We are also seeing the rapid evolution of “tagging” and content- and behavior-related analytical tools that enable Internet users — and marketers — to track communications having similar meanings or the communications made by individuals having certain types of social or network affiliations. (For an example of a recently introduced tool that takes advantage of the ability to track other’s search behavior to suggest additional topics or products of interest, check out Aggregate Knowledge.)
 
One way we can think of “Web 2.0” developments is that they provide relationship management tools that can be relevant to the different relationship stages a commercial enterprise is concerned with before, during, and after a sale. Their relevance will differ by key variables such as:
 
  • Product Type (e.g., is the product a one-time purchase or a product or service that requires a longterm commitment on both sides of the purchasing relationship?)
  • Industry Structure (e.g., are sales and service channels concentrated with and controlled by the seller, or are intermediaries operating independently?
  • Target Population (e.g., are we talking about “twentysomethings” who may initially have little concern with privacy, or retirees who are accustomed to personal service rather than automated support?
  • Competition (e.g., is there real competition in the channel or is the industry in effect a monopoly?)
  • Internet Usage (e.g., how important is the Internet before, during, or after the sale?)
  • Relationship Duration (e.g., are we looking at a “lifetime relationship” where the seller has an opportunity to influence great customer loyalty over a long period of time, or are we looking at a short-sales-cycle price-driven purchase where what a network of peers think about a product can be quickly brought to bear?)
  • Sales method (e.g., direct response versus sale by independent distributors.)
These are some of the key “Marketing 101” issues that will drive whether “web 2.0” methods can be used effectively to help manage — and even influence — customer perceptions and relationships.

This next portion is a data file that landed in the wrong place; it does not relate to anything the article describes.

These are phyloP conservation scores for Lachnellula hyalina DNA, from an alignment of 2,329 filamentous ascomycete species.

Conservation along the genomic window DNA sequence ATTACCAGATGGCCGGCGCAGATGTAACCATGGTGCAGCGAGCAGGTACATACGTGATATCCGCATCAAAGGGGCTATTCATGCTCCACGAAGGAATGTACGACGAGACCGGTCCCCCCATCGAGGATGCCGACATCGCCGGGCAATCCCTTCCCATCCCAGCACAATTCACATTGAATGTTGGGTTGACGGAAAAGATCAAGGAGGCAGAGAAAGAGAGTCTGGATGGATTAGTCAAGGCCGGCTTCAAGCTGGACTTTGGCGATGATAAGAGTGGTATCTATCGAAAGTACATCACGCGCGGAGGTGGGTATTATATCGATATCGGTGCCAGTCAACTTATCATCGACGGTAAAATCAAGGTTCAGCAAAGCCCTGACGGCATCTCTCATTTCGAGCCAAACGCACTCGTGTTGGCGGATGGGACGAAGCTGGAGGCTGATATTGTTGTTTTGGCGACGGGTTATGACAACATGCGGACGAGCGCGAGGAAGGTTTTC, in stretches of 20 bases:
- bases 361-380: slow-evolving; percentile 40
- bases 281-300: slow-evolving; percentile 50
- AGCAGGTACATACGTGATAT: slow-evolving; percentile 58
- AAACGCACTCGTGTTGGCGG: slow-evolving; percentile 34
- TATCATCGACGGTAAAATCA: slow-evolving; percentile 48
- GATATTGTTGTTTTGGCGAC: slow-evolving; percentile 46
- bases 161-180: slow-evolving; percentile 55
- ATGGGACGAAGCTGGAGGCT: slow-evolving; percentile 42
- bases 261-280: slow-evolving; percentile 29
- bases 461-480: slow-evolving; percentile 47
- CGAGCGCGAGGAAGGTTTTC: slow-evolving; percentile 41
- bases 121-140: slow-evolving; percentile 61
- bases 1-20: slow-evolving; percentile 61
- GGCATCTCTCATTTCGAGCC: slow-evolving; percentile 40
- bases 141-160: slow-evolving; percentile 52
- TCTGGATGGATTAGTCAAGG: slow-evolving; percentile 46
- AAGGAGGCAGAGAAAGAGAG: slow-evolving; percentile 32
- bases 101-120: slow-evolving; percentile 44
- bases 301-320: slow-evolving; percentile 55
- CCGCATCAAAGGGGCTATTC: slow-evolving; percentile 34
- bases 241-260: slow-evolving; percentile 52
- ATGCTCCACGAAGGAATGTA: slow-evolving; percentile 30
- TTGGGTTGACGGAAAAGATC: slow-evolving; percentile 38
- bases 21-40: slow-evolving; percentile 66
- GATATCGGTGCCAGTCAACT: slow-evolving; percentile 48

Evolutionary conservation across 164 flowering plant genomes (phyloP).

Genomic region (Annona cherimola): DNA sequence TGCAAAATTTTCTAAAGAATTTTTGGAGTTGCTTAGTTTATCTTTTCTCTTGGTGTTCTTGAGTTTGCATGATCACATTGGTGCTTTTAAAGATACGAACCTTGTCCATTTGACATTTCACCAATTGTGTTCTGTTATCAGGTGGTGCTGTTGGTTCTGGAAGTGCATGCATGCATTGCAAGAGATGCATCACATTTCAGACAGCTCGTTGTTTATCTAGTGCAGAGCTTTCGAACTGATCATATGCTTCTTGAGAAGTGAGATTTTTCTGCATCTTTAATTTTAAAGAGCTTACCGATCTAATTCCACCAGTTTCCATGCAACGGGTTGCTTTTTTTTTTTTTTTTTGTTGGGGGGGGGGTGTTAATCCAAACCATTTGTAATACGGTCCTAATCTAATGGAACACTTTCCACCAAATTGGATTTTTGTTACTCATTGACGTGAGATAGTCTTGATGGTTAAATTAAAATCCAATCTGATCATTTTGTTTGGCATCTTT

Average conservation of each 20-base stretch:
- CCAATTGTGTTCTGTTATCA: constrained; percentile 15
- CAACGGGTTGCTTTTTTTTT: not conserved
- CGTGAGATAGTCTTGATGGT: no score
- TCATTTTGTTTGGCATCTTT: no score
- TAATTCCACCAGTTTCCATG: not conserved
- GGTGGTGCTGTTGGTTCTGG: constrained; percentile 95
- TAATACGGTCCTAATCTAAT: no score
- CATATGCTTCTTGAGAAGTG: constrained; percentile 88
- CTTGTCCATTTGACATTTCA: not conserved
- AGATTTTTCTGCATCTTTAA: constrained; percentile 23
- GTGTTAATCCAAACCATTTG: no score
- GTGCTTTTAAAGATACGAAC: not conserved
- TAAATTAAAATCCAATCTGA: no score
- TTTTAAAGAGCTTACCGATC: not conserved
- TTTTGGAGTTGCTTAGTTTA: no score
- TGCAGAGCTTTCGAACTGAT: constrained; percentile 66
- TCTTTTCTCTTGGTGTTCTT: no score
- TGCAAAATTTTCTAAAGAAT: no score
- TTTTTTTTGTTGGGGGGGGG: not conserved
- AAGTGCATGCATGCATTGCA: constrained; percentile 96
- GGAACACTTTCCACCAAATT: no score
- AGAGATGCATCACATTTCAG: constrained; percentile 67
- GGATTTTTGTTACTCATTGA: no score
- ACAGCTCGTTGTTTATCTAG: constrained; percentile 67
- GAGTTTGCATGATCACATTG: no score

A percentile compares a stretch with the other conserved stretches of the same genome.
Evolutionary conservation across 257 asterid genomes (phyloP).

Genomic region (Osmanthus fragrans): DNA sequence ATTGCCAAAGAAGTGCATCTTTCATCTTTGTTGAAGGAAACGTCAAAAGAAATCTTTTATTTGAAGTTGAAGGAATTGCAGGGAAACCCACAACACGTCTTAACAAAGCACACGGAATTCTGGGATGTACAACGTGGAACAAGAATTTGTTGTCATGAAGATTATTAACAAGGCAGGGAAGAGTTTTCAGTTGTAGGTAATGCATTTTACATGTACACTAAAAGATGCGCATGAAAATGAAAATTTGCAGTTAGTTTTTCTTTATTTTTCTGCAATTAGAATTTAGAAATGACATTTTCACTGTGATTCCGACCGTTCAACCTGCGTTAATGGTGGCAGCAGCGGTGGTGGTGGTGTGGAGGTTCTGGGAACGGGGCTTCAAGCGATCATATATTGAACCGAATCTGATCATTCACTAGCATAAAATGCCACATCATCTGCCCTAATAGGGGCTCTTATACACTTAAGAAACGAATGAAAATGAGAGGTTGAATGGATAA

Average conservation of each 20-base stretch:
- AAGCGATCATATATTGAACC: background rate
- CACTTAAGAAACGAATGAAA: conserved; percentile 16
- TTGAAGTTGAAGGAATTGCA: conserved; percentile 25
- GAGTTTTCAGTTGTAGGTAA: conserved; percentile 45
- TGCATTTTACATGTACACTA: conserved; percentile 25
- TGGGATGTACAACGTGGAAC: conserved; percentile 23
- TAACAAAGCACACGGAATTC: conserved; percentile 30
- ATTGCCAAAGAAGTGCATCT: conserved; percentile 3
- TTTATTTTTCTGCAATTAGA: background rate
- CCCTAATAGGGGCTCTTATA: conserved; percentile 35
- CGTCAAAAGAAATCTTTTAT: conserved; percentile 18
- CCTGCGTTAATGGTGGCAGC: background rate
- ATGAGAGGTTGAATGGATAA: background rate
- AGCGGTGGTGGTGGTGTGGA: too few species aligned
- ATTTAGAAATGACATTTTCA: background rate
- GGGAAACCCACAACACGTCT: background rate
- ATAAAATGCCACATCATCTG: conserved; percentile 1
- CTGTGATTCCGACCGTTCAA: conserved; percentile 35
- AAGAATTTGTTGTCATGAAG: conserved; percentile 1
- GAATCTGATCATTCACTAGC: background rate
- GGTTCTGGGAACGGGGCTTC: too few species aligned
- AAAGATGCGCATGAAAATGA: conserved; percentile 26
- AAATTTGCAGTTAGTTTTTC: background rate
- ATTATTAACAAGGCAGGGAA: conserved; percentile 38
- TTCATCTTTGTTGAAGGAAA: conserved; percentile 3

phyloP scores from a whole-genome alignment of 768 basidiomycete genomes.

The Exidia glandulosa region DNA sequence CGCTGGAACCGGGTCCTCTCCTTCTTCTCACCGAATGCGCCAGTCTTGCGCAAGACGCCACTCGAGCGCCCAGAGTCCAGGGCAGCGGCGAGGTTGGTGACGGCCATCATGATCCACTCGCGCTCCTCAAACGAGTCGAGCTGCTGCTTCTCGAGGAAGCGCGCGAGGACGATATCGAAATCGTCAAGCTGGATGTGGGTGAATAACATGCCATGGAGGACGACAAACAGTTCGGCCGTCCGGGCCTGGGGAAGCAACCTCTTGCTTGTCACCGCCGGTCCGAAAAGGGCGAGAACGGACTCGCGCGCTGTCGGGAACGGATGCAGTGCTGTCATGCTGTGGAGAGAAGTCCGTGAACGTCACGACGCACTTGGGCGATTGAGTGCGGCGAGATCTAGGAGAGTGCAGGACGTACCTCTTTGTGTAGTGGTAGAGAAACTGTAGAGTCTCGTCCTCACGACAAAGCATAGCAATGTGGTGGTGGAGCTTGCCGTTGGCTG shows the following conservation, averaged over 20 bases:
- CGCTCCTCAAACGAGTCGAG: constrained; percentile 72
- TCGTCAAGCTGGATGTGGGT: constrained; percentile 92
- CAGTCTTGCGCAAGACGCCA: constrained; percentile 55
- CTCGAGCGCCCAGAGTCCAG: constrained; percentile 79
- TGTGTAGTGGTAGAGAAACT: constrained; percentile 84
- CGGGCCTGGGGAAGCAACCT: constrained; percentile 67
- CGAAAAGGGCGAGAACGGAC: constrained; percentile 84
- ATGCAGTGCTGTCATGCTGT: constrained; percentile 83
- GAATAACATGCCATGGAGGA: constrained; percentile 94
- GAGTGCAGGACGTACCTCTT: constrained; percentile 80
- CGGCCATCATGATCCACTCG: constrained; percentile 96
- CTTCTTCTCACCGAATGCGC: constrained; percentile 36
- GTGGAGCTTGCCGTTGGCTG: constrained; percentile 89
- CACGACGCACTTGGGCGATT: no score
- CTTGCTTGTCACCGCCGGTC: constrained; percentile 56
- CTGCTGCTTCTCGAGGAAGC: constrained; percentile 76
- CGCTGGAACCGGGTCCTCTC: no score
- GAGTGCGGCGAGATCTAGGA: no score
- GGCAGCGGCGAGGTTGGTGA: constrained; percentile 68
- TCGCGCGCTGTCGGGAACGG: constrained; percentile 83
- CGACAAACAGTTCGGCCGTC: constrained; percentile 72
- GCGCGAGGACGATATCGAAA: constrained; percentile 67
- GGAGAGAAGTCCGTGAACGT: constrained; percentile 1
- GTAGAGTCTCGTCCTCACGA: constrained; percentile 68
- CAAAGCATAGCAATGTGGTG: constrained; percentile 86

Clearly, internet usage has to be considered a “gateway variable.” Even there, I would want to probe a bit deeper to see how internet usage varies among different target populations and how this interacts with social role and opinion leadership.
 
For example, consider my CIO colleague’s comments about the low incidence of internet usage among over-60 populations. Are there social groups of folks in their 60’s where there are only a few Internet users? Are these same Internet users providing a “gateway” or “influencer” type of service where comfort with web usage enables them to provide an influential service to friends and neighbors who are not Internet-savvy?
 
I don’t mean to pick on retirees who prefer personal service when managing their money since (a) my own street has an amazing mix of Internet savvy folks of widely differing ages and (b) I often think about the other end of the age scale when my daughter calls me late at night from her college dorm room with a computer question that I consider pretty basic.
 
I haven’t really decided how “revolutionary” web 2.0 applications are, especially when you consider them in the light of the marketing variables listed above. One school of thought is that web applications like blogs, podcasts, and wikis are “just another set of channels” to be considered in the overall mix of ways available to manage communications with one’s target markets and customers. 
 
There’s another school of thought, though, that suggests that the interactivity and social networking aspects of Web 2.0 are really changing the balance of power and influence in the marketplace in a profound way. These are the people that preach that doom and gloom will befall even old-line companies that avoid blogging and podcasts. They point to IBM, Wal-Mart, and H-P as companies that have adopted blogs in a big way.

I come down somewhere in the middle.  I see them as another channel  to be managed along with other relevant technologies and business processes, but I also think that failure to understand the underlying significance — and power — of social networking and collaborative communications will over time result in marketplace failure — and not just with “twentysomethings.”
 
Would you like to comment on this article? I’d love to hear from you! Please use the comment function below or send an email to Dennis D. McDonald at ddmcd@yahoo.com.
 

 

Online Intellectual Property: What About "Non-Documents"?

Enterprise Blogging and Corporate Ethics